Go for the Cocktails and the Food at this Fancy Saloon

A new Pioneer Square bar and restaurant steers a perfect path between the raindrops
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Discussing stylish new restaurants and bars opening in Pioneer Square is reaching fatigue status, but confabbing over the most promising arrivals never gets tiring.

The latest one to hit the scene is Damn the Weather, a lofty old space that once housed half of the New Orleans Creole Restaurant. Here, original materials such as exposed brick and hardwood floors create a neutral slate for the exceptional food coming out of the kitchen. More on that in a second.

Opened by former Rob Roy barman Bryn Lumsden in June, Damn the Weather is equal parts bar and restaurant, with a name derived from a classic cocktail. All of these factors suggest that the drinks at this fancy saloon are legit (which they are; Seattle magazine cocktail expert A.J. Rathbun breaks it down below), but it would be a mistake to think the food isn’t a draw all its own.

Heading up the kitchen is Eli Dahlin. He was the chef de cuisine at Renee Erickson’s Walrus and the Carpenter for four years and a disciple of Ethan Stowell. Now, he presides over his own menu.

But with an influx of 40,000 fans into the neighborhood on any given game day, the clientele here is different than what Dahlin is used to. Because of that, he’s learning how to evolve his menu. Certain dishes, such as brandade (an emulsion of salt cod and olive oil)—which hit it out of the park when he worked for Erickson and Stowell—didn’t go over well when Damn the Weather opened. It disappeared off the roster.

There are, however, certain items that have been hits since day one, such as the ridiculously addictive salt and pepper chicken skins ($6) with chili and peanuts; the Caesar salad sandwich ($10), a classy “toad in the hole” featuring a Caesar salad between two slices of grilled brioche; and a hefty serving of beef heart tartare ($12), spiffed up with a little malt vinegar, mustard oil and sea beans, and topped with fried tea leaves. All three of those dishes are prime examples of how diverse the menu can be.


Dahlin’s upscale take on the Seattle Dog

A Reuben-inspired pastrami burger ($12), with house-fermented sauerkraut, Thousand Island dressing and pickles, was absolutely delicious but petite, nearly qualifying as a heavy appetizer. The same goes for a cute little salmon hot dog ($10), an upscale version of a “Seattle Dog,” complete with cream cheese, onions and a house-made “everything” bun.

“Some people want something that goes with their wine, some people just want french fries and a Manhattan,” Dahlin says. “We’re trying to be as diverse as possible.” The menu might still be a little scattered, but that’s OK—Dahlin is going for the slow burn. “We want to still be here and be relevant to the neighborhood in 15 years,” he explains. “We want some place that won’t go out of style. And maybe it doesn’t even have to be in style to be successful.” Dinner daily. Pioneer Square, 116 First Ave. S; 206.946.1283; damntheweather.com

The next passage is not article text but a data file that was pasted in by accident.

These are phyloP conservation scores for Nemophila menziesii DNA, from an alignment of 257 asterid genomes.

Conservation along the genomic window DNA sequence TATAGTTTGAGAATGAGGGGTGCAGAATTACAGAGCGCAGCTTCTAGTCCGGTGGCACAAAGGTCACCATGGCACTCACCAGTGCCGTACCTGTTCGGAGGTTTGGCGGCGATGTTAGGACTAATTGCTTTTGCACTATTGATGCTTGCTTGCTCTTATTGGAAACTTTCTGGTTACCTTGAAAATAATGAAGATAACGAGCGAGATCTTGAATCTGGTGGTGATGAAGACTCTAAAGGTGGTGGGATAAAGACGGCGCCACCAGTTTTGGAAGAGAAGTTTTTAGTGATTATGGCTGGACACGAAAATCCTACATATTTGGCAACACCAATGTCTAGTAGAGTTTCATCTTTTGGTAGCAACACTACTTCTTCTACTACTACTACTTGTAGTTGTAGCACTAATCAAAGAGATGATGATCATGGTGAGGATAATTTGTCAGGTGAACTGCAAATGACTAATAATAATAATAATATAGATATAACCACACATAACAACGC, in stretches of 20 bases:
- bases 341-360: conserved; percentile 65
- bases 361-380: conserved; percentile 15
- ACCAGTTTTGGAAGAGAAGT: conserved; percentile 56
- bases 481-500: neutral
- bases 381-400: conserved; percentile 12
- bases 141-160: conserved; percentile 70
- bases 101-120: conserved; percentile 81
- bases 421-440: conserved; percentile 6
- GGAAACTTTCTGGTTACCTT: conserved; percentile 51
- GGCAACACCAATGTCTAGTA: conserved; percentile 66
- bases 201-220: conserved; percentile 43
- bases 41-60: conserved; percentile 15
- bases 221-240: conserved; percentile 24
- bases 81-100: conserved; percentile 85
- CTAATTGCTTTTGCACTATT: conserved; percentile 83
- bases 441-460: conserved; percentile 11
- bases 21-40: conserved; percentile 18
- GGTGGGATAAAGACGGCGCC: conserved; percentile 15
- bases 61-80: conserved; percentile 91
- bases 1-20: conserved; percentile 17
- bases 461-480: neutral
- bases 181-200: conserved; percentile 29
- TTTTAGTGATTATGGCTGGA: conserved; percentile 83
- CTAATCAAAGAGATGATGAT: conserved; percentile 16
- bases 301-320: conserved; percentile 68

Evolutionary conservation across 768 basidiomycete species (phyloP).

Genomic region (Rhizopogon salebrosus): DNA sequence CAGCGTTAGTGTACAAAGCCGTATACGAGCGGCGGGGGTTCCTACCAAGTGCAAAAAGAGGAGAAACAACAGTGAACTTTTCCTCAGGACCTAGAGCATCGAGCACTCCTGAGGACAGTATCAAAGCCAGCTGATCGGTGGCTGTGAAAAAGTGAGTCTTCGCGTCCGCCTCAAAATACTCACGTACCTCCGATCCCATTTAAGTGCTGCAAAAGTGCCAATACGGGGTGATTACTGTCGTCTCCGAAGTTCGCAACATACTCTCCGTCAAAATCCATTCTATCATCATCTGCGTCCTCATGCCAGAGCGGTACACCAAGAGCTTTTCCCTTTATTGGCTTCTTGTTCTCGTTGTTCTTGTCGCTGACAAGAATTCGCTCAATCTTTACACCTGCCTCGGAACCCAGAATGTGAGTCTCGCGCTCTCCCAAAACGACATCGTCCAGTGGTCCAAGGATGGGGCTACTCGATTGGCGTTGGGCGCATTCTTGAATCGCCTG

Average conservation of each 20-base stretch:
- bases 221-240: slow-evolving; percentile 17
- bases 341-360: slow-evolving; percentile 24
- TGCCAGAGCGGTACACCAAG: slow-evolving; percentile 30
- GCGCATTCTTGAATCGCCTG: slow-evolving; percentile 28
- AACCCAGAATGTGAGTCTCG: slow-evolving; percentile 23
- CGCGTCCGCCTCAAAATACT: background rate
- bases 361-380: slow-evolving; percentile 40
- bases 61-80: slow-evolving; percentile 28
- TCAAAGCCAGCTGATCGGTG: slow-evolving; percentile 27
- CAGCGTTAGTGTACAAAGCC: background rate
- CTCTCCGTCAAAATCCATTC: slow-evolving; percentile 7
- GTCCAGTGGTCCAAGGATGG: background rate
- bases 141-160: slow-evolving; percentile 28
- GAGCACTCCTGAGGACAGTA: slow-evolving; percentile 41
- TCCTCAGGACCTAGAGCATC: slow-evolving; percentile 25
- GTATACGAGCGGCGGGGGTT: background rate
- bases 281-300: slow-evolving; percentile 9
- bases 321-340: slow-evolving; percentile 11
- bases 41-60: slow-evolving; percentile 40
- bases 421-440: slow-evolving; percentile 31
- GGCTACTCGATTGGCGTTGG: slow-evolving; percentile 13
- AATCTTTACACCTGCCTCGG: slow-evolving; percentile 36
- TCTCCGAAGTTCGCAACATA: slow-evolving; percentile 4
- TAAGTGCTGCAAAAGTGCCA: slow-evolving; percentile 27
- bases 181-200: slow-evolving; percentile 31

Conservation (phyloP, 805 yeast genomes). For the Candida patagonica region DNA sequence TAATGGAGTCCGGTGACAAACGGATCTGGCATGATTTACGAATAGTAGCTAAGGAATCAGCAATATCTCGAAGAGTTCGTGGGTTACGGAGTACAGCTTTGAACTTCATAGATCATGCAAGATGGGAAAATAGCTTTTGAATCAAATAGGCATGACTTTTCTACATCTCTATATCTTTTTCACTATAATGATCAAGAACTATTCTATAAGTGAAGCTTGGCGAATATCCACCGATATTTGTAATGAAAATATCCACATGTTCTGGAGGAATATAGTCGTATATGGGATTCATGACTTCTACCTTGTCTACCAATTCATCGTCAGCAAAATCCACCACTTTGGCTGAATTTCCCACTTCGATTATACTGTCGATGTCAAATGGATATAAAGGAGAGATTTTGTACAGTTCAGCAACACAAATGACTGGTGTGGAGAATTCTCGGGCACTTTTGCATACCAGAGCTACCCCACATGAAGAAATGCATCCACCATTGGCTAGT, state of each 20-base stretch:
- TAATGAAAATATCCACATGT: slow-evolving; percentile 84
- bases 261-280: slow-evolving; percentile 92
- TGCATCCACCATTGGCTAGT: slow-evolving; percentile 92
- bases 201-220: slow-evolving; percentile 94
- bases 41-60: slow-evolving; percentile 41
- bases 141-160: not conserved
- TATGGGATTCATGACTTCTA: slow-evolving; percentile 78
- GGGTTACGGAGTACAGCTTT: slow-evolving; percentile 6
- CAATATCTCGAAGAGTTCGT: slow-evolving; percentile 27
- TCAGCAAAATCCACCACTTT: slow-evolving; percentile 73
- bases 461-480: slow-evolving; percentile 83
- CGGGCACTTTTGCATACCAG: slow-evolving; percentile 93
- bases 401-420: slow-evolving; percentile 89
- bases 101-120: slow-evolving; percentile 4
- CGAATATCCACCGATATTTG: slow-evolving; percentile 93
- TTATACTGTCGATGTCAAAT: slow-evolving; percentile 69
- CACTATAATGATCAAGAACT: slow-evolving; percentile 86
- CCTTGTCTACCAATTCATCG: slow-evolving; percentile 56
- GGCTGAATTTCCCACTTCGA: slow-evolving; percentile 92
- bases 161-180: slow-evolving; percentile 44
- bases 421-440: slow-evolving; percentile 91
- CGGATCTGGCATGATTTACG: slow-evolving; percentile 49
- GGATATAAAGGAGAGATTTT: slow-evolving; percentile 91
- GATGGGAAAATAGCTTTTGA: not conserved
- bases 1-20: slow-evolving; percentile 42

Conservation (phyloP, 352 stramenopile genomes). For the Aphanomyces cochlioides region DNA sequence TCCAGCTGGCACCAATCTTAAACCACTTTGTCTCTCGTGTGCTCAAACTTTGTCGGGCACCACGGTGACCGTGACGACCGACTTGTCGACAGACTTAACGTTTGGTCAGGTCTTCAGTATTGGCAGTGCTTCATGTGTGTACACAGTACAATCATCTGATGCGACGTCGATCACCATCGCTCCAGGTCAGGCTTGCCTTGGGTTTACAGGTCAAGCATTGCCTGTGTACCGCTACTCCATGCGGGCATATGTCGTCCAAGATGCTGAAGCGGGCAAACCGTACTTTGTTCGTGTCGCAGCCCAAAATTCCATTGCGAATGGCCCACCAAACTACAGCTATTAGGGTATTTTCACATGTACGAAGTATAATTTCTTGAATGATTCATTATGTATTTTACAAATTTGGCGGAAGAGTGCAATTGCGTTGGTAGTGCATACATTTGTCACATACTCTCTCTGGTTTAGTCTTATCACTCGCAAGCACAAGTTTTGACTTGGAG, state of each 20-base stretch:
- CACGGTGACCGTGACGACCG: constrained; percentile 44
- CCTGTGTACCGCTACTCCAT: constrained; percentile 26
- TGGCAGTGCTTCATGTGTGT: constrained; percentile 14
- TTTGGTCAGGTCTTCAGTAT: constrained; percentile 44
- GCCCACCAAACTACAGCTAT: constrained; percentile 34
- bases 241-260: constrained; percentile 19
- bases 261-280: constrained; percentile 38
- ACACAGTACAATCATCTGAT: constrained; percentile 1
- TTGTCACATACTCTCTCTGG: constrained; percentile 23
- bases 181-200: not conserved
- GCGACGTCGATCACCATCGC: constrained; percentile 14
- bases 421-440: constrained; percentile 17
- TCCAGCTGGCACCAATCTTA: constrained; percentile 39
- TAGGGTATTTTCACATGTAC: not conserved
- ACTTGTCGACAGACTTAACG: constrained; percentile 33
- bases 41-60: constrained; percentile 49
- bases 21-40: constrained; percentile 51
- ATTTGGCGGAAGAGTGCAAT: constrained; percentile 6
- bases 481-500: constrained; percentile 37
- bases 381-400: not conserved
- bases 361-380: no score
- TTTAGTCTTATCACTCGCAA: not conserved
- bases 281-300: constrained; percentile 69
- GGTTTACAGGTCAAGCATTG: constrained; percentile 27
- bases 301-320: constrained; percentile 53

As For the Cocktails...

The bar at Damn the Weather is, in many ways, a true extension of bar manager, bartender and co-owner Bryn Lumsden (formerly of Rob Roy, Vito’s and Vessel). Lumsden has a well-deserved reputation for delivering exquisitely balanced drinks with an amiability that’s hard to match, whether you’re ordering a beer or the 1970s classic Jungle Bird, which socializes dark rum, Italian charmer Campari, fresh pineapple juice and lime juice into a tropical getaway in a glass ($10).

The rest of the staff is just as nice—and so are the rest of the cocktails. The drink menu starts with an aperitif section featuring the usual standbys, such as the kir royale ($8.50), as well as marvelously unexpected choices, such as Calvados and tonic ($8), which takes the legendary French apple brandy from an after- to a before-dinner treat.

Then there’s a list spotlighting eight cocktails, which, when I was there, included that beach-errific Jungle Bird, along with other classic and new mixes. If that wasn’t enough, there are two pages of classic cocktails and spirits together. A unique idea, this section lists drinks and the spirit brands the bar carries in a row. For example, there’s a Scotch whiskey section. It lists two drinks, including last-century hit the Bobby Burns (Scotch, sweet vermouth and the heavenly French liqueur Bénédictine, $10), which is directly followed by the bar’s eight available Scotches.

That menu makes this place different from other good craft cocktail bars and is a boon for those who aren’t cocktail nerds. It reveals to the novice when gin is used, or Scotch, etc., and what base spirits the bar has. As at the best cocktail bars in town, the overall drink menu will change over time and the staff here is well skilled in the art and science of making amazing drinks, from well-balanced classics to newer cocktails featuring less-common ingredients. Photo: The Damn the Weather cocktail, with sweet vermouth, gin, orange juice and Triple Sec

Damn the Weather’s space is as bewitchingly composed as the cocktails, with wooden tables and bentwood cane chairs that are deceptively comfy. The L-shaped bar itself is a beauty, made by The Woodwork (furniture designers Andy and Julie Taylor) from variously colored interlocking pieces of wood, completed by tall putty-colored barstools that would have looked just right at a 1950s diner. The bar hops during happy hour (4–6:30 p.m., Monday–Friday), as well as before and after sporting events. But don’t let the possibility of crowds keep you away. I think Damn the Weather is already one of the top cocktail spots in Seattle. A.J. RATHBUN